Nature provides a free lunch, but only if we control our appetites…
The word Environment has been derived from the French word ‘Enviorn’ which means surrounding. The environment comprises and constitutes of everything around us. The environment consists of all biotic (living organisms) and abiotic (non-living objects) that surround us. Example- When we go out for a walk in the park, the grass and trees around us are the biotic constituents and the benches of the park are abiotic constituents. These are just some tangible examples. Air, sunlight and atmosphere around us also constitute our environment.
The survival of human beings, flora, fauna and all life forms depend upon the symbiotic relationship we hold with the environment. The reason why I call it symbiotic because it is like a contract of nature where we have to guarantee protection, growth and provide balance to the environment while it provides us with resources, food, shelter, air to breathe etc. However, Humans have been in breach of their part of the agreement. We have been inclined towards extracting resources recklessly and exploiting the environment which has put a threat to the survival of humanity itself.
The world entered a phase of transition post world war and terms like nature, environment and clean air were replaced by industrialisation, westernization and modernisation. Furthermore, the world saw exponential growth in human population in the 19th Century and it still tends to grow. As of 2020, the world population stands at 7,794,798,739. With such exponential growth in population and man’s desire for power led to extensive depletion of the environment and natural resources. Thus, came a requirement for setting up laws and policies to prevent us from exploiting the environment.
Environment Law is a branch of law which deals with protection and safeguarding the nature and environment from the reckless action of man. According to the Oxford Dictionary- “The body of official legal rules, decisions, and actions that relate to environmental quality, natural resources, and ecological sustainability.” Environment law gained momentum post-1960s and now Right to a clean and healthy environment has become part of the Constitutions of many countries. Example- South African constitution states Right to an environment which is not harmful to people. Similarly, the German Basic law called, German Grundgesetz has enshrined that Government must protect the environment for future generations.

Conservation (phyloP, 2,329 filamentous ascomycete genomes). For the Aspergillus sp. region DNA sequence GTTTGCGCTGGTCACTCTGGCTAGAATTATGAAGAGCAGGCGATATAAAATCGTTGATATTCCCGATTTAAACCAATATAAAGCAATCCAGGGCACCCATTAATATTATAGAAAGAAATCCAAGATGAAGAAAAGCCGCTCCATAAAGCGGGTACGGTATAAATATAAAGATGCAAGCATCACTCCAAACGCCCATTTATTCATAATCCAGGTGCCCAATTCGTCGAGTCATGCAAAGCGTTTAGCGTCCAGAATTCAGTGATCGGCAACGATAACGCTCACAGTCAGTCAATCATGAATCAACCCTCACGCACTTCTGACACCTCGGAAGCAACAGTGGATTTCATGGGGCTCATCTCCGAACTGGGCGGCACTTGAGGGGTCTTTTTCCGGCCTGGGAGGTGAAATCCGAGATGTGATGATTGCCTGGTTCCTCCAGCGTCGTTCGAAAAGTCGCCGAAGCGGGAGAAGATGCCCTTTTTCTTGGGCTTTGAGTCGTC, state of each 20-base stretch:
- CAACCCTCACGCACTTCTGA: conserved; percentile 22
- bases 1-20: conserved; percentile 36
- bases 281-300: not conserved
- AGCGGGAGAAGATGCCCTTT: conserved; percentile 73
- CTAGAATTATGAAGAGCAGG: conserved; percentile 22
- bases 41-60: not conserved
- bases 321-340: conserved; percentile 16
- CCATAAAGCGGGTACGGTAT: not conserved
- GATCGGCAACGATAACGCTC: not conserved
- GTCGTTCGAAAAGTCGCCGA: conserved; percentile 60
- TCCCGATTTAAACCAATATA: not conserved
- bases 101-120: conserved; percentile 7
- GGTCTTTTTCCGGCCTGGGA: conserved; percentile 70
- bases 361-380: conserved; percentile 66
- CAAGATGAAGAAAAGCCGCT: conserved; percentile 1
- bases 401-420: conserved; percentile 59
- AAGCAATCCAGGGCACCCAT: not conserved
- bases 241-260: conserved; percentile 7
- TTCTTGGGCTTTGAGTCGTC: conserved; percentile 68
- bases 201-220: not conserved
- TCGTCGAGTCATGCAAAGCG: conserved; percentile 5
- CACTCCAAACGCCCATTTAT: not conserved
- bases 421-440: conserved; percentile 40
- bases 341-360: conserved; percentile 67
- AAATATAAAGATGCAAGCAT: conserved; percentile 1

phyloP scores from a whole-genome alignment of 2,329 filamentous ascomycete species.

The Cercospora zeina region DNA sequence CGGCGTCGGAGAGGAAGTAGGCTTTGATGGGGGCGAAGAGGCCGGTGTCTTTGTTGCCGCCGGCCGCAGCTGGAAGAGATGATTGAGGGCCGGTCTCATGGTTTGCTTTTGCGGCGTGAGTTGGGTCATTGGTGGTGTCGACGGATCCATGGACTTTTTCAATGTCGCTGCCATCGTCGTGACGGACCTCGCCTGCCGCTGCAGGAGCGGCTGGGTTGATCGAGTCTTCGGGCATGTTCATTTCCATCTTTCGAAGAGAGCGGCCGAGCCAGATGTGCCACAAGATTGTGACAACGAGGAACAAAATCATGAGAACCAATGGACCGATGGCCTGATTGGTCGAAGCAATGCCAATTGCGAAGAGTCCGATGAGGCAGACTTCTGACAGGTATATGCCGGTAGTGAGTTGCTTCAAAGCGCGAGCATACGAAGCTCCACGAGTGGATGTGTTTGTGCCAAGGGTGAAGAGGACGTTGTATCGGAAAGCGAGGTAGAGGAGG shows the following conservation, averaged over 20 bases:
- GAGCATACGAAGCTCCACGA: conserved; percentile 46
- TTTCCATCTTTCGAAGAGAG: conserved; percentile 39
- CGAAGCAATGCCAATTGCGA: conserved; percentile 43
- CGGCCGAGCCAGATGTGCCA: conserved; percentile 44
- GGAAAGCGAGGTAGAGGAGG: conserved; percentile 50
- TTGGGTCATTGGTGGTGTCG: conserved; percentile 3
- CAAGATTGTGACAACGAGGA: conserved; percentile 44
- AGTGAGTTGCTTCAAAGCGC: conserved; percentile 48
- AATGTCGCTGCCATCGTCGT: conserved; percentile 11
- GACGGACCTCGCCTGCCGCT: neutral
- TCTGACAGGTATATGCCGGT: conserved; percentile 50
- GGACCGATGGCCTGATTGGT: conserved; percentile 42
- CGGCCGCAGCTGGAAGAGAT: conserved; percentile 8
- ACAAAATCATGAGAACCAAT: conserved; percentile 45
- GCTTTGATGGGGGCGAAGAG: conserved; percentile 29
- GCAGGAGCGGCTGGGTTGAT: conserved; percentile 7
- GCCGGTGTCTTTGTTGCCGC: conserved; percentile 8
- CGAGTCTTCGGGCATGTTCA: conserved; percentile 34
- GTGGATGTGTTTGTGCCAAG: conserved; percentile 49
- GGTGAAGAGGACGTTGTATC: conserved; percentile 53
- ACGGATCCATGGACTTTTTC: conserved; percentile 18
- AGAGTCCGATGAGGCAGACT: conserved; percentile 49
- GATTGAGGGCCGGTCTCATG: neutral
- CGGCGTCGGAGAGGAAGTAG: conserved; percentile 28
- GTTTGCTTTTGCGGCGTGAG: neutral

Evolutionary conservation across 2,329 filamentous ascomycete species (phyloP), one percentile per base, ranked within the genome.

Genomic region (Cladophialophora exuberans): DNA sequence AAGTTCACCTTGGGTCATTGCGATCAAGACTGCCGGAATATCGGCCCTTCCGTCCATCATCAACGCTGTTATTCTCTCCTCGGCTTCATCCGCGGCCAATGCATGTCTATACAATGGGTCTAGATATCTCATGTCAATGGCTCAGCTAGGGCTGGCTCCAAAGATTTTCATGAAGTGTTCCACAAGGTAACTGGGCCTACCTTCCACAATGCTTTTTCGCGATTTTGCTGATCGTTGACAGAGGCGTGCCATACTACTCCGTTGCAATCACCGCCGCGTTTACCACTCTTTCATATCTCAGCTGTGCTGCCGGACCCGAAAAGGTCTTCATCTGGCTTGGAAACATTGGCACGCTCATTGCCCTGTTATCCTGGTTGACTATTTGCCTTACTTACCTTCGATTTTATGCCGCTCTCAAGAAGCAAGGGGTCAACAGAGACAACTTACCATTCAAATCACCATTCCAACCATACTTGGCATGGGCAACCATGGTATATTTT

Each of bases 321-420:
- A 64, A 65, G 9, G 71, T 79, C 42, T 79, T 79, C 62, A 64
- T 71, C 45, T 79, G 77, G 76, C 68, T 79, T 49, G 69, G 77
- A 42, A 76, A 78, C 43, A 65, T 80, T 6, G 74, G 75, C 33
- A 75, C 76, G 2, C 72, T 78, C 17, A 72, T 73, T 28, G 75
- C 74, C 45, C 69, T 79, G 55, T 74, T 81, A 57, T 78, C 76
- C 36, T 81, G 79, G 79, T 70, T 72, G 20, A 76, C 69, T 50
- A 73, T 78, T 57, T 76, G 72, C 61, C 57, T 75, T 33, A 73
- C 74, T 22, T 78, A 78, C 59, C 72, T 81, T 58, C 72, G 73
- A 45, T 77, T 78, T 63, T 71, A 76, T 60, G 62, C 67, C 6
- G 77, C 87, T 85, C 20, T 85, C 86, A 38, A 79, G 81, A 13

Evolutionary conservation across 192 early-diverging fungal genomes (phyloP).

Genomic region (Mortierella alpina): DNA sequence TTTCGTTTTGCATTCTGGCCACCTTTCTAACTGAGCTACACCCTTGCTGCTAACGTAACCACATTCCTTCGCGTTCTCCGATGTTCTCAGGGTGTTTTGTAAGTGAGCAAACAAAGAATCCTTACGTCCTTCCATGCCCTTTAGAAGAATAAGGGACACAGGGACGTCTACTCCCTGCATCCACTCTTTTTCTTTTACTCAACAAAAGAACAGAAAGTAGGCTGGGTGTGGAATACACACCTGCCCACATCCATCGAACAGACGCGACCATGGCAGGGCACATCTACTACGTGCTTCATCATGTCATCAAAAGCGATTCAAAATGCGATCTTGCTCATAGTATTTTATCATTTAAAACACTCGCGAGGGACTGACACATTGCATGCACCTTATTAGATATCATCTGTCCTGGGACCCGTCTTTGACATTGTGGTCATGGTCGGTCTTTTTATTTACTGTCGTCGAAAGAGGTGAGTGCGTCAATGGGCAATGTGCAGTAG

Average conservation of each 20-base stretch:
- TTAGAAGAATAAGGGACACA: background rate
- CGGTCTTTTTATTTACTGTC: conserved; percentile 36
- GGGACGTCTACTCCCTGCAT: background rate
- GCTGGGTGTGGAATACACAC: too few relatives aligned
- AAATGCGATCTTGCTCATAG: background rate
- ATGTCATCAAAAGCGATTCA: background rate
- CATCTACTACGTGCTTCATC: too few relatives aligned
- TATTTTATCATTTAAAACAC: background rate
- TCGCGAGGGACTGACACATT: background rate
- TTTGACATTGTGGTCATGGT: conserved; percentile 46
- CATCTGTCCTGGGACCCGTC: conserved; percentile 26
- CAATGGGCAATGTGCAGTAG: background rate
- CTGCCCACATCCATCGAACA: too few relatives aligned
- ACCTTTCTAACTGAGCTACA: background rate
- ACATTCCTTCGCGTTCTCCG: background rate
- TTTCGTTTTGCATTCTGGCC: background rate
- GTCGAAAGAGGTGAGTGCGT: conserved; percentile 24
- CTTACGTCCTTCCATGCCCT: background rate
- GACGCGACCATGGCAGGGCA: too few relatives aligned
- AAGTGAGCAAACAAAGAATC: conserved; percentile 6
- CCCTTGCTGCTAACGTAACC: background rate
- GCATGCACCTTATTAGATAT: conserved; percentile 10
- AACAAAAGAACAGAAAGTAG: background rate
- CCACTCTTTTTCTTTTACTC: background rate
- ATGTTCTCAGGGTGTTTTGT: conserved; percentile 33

Similarly, The Indian Constitution also contains provisions which directly and indirectly direct the state to safeguard the environment and health of citizens. According to Article 21- No person will be deprived of his life and liberty except for the process made by law. There have many cases in the Supreme Court where the court has held that the importance of Right to life comes with a healthy and safeguarded environment which thus enunciates a right to the environment under the ambit of Article 21. Further, Article 48-A and 51A(g) which are a part of the Directive Principle of State Policy and Fundamental Duties respectively under Constitution of India, the state and the citizens of the country have to protect environment and ecology of the country.
Jurisprudence is the essence or basics from which law is devised. It is the philosophy or theory involved behind the formation of such law. Under, the Indian law, Environmental law has developed over time in India. From amendments in constitutions to separate enactments protecting the environment and lately the impact of PILs and Judicial activism has changed the Environmental law and its principles, it was based.
Protection and Conservation of the environment have been essential in India since ancient times. In the Rig Veda, which is the largest of all 4 Vedas is a sermon “Ma hinsyah sarva Bhutani”. This sermon means that ‘do not harm anything’. The ancient Indian system and society were more careful, cautious and conscious towards the environment. Under the Manusmriti [VERSE- 8:285]- Harming plants is held punishable and whoever destroys or hampers herbs/shrubs/trees of essential utility and the person who destroys such plant will be punished in accordance with that. The book of Arthshastra written by Kautilya has also chapters which assign duties to the village headman, king to set up new forests and to protect flora and fauna of the kingdom.